Last night I was called a “tragedy” and “pig-ignorant” and “sad” and “lame” and so on by Glenn Kenny and a small team of like-minded thugs for having dissed Abbas Kiarostami‘s Copie Conforme (a.k.a., Certified Copy). In their eyes I was guilty of two offenses. The primary was having said that while I appreciated the purity of mood and technique and mise en scene in Kiarostami’s latest, I found it to be essentially an entombed and lifeless exercise. The secondary was in having used terms that weren’t properly referenced or fully considered enough, or were deemed too hot-dog plain.
What Kenny and others on this thread meant is that there is a Code of Film Dweeb Thought & Behavior, and one of the boldfaced proclamations (found on page 39) states that respected directors from Middle Eastern nations who make highly refined “art for art’s sake” films must always be spoken of in hushed reverent terms and cannot be faulted for the sin of lifelessness, particularly during important cultural gatherings like the Cannes Film Festival.
If you defy this edict and talk about how cinema feels and plays in plain terms — the terms by which most people perceive and absorb movies — Film Dweebs will go Defcon 5 and use whatever withering retorts and diminishments they can think of. Same thing if you dare to speak bluntly and disapprovingly of Douglas Sirk, another Dweeb God.
Film Dweebs are invested in a culture that obviously flourishes online (obviously a great thing) and which holds roll calls at the main film festivals, which act as a kind of professional and cultural life raft, but it is an insular culture protected by a moat and attack dogs (i.e., uglies like Filmbrain) and thick castle walls, and that dreaded substance referred to in some quarters as “everyday hotdog-eating reality” is not permitted inside.
I fell deeply in love with Nuri Bilge Ceylan‘s Three Monkeys here a couple of years ago. That was okay with the Dweebs, of course, and I certainly wasn’t savagely attacked for this because, cutting to the chase, Ceylan belongs to the same elite fraternity as Kiarostami.
But the basic rule stands — i.e., Cannes is a major mecca for Dweebs because it not only focuses worldwide attention upon their passions and whimsies but is one of the few occasions or platforms from which they can really strut their stuff, toot their horns, beat their chests and go nuts for pure-exercise films like Copie Confirme.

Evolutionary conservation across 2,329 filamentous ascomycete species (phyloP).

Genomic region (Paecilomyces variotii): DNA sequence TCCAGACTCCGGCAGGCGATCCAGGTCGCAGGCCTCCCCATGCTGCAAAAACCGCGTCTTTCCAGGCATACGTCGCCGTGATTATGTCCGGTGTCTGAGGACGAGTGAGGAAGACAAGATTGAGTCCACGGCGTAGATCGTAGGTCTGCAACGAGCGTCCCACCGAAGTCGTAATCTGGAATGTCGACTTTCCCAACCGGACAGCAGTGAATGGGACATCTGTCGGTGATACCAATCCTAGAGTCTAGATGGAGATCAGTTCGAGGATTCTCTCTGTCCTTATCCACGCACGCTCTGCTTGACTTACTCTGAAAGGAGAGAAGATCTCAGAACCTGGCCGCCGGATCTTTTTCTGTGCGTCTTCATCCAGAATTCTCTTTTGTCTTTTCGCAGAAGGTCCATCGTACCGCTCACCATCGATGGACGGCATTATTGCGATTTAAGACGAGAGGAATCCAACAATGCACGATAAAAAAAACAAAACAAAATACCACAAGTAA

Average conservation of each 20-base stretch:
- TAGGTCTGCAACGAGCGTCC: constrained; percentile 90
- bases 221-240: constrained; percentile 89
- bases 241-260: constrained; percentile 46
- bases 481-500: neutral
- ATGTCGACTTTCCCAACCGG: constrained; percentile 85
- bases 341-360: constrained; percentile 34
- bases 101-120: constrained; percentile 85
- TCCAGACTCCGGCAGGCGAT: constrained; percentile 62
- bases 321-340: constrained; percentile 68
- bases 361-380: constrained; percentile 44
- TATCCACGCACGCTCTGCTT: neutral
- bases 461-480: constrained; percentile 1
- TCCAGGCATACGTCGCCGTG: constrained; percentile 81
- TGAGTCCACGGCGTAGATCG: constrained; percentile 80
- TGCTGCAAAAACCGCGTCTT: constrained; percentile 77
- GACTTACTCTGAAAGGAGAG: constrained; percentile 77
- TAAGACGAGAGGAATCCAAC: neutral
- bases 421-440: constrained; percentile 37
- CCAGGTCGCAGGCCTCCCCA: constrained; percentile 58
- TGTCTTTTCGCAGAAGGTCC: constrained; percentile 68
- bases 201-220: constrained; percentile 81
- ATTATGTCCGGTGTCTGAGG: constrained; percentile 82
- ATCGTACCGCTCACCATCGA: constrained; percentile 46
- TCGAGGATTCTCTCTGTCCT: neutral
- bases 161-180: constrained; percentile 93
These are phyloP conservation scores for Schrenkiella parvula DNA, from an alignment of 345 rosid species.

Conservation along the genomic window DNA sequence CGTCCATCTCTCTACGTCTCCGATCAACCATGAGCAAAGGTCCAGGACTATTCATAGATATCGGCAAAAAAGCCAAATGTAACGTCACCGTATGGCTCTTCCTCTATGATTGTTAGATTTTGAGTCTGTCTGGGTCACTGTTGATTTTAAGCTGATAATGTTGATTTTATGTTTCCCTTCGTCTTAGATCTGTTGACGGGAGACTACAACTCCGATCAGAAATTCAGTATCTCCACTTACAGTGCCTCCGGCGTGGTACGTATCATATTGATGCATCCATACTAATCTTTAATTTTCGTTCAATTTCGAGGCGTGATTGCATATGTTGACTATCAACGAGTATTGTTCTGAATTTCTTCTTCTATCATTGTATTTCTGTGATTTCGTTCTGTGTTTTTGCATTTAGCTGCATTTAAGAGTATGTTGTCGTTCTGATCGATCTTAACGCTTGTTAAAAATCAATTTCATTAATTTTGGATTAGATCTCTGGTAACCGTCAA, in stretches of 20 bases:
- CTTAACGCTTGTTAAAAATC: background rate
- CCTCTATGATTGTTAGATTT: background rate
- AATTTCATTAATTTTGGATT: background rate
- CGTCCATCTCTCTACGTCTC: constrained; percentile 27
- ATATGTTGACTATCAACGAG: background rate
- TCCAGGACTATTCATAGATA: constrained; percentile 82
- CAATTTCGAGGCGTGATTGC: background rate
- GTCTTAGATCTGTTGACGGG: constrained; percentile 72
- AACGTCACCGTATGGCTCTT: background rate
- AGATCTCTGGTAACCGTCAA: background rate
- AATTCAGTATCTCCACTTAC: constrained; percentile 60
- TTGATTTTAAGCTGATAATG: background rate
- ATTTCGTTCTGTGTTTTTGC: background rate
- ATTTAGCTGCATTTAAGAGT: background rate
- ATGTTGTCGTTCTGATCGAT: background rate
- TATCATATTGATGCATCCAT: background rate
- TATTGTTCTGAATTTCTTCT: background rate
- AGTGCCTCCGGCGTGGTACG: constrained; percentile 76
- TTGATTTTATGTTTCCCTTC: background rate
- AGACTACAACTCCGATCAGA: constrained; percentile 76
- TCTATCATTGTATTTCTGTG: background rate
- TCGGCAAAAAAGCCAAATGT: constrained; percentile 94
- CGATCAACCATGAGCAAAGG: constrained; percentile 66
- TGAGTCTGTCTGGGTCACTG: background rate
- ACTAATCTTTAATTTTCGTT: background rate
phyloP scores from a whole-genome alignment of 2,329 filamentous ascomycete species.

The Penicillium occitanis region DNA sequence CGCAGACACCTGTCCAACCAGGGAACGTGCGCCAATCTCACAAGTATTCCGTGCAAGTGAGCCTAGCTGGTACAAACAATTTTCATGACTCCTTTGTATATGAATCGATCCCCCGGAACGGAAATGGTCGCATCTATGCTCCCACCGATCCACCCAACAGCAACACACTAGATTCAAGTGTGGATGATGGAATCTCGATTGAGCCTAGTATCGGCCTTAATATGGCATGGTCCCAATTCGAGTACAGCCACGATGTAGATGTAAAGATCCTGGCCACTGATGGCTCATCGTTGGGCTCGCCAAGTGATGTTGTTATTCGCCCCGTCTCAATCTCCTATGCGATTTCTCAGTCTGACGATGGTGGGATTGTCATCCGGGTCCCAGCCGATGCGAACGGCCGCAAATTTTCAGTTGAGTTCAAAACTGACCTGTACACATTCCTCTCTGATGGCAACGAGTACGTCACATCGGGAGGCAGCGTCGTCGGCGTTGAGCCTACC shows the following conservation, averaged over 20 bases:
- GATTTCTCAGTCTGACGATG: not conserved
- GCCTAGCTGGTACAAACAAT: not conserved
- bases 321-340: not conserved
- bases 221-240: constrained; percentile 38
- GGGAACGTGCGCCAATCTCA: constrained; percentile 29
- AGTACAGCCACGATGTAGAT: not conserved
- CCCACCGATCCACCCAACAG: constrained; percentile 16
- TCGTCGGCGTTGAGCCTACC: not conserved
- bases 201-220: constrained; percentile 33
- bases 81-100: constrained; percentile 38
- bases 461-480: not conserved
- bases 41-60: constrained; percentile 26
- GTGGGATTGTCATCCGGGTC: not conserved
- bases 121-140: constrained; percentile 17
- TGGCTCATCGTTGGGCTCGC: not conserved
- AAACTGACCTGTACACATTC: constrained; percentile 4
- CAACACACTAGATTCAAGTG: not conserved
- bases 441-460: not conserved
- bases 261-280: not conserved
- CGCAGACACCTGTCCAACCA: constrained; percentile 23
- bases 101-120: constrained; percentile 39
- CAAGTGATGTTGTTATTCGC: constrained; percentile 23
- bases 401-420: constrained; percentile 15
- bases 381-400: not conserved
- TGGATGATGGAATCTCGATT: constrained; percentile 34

One should never argue about religion or politics, it is commonly said, because they’re highly sensitive issues — tethered to primal, deeply cherished beliefs and extra-sensitive emotional nerve endings. You will always get into arguments that you regret, and speak more heatedly and hurtfully than you intended.
The ugliest brawls on this site have come from the words of ardent fanatics and true believers, and what are Film Dweebs if not an amalgam of politics (i.e., looking to fortify and sustain their ranks as long as members have demonstrated sufficient loyalty to Film Dweeb favorites and concepts) and religion and a kind of aesthetic fanaticism? It explains why these discussions are so rank with contempt and disdain and flying spittle.
Kenny can call me a tragedy if he wants. But I despise his despising and general lack of civility when such matters arise. It is genuinely unattractive.
I’ve said before that I’ve been onto Glenn and his cloistered kind for a long time, in part due to having suffered under Dweeb rule and their monk dictums, which is to say there was a period during my early struggling days in journalism when I had to grovel at their feet and speak very carefully in their presence in order to survive. I obviously relate to and feel more aligned in many if not most respects to Dweebs now than I do to the vulgarians at the other end of the scale, but calling a spade a spade as far as the Dweeb agenda is concerned feels awfully satisfying on this end.